This film is part of Free

Manchester Spiritualists Procession (1901)

Exponents of Britain's newest religion don their Sunday best for a parade through Edwardian Manchester.

Non-Fiction 1901 7 mins Silent


Spiritualism emerged in the mid-19th century and promoted the belief that the dead can communicate with the living. By 1901 the controversial new religion boasted millions of followers in the US and Britain, and not one but three reels of film were lavished on this lively procession. The smart dresses, hats and suits attest to the Spiritualist Church's largely middle-class congregation.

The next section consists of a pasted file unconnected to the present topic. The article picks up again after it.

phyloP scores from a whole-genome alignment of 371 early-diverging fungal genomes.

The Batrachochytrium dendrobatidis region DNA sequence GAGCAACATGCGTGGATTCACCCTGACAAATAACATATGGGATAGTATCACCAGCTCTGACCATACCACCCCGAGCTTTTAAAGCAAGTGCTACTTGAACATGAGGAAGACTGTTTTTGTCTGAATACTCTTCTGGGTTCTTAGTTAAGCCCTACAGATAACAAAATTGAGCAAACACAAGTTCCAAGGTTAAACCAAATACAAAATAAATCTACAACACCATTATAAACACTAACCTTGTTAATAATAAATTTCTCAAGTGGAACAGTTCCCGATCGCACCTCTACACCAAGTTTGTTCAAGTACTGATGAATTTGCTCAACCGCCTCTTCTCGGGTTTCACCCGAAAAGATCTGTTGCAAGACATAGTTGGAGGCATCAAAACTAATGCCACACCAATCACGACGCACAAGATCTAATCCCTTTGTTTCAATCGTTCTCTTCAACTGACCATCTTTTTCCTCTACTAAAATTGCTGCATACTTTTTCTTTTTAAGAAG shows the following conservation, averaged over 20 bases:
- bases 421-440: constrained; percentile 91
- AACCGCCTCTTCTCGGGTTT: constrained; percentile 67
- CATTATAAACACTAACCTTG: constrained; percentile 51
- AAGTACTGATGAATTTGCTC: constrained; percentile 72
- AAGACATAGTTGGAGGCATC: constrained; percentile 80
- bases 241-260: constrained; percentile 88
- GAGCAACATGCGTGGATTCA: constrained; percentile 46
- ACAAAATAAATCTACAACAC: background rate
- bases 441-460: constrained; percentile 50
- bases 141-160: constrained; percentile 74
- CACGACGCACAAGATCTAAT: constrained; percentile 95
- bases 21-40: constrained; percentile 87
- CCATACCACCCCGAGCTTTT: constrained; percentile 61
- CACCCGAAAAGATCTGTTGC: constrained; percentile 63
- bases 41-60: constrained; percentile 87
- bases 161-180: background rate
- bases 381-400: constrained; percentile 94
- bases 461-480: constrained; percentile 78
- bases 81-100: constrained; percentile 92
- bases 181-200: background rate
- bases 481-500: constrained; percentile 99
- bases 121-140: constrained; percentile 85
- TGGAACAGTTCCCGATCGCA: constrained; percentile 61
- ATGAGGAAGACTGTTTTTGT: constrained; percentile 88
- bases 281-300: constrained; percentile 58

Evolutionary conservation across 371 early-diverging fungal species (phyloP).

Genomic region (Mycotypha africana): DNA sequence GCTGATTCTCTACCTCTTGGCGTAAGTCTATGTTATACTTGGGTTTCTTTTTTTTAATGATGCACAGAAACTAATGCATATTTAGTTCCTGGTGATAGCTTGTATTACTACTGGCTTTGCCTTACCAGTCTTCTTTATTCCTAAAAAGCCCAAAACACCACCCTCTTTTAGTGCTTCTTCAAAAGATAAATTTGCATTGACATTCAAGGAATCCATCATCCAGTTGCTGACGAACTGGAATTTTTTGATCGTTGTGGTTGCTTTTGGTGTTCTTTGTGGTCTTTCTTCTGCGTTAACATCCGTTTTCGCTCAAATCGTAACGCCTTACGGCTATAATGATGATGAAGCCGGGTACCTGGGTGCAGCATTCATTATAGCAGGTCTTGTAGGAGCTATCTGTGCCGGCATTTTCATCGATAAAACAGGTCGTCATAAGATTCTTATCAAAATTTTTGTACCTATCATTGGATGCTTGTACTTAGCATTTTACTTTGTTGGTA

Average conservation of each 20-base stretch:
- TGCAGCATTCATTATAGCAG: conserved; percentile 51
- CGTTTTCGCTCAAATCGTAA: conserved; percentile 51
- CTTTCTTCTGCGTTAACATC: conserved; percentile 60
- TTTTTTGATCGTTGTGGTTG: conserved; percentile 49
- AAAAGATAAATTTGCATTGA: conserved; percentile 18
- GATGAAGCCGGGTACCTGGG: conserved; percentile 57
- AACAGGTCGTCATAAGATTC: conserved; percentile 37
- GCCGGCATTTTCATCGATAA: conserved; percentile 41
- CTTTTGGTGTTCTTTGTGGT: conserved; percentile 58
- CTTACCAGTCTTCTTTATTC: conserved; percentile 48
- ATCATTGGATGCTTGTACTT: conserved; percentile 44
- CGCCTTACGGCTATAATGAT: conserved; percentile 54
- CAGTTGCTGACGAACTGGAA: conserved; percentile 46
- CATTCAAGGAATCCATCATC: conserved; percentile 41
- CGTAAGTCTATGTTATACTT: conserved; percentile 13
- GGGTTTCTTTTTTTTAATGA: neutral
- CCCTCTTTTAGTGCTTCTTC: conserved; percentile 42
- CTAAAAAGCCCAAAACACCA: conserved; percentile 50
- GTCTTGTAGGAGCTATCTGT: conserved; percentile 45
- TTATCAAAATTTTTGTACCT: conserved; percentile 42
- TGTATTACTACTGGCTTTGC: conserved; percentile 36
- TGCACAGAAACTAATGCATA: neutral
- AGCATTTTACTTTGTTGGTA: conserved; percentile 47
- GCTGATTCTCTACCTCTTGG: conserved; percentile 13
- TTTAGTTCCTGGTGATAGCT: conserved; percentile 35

The film was made by showman Arthur Duncan Thomas, who passed himself off as the American inventor Thomas Edison. "Edison Will Reproduce this Procession in Animated Photograph Twice Daily, St. James' Hall Manchester", reads a promotional placard seen in the film. Contemporary viewers may be surprised to see so many younger participants - among the colourful banners, including one held aloft by members of the 'Royal Spiritual Lyceum', one slogan reads "Open the door for the children". Despite a resurgence of popularity in the 1920s, the movement went into sharp decline, but a network of Spiritualist Churches remains, including several in Greater Manchester.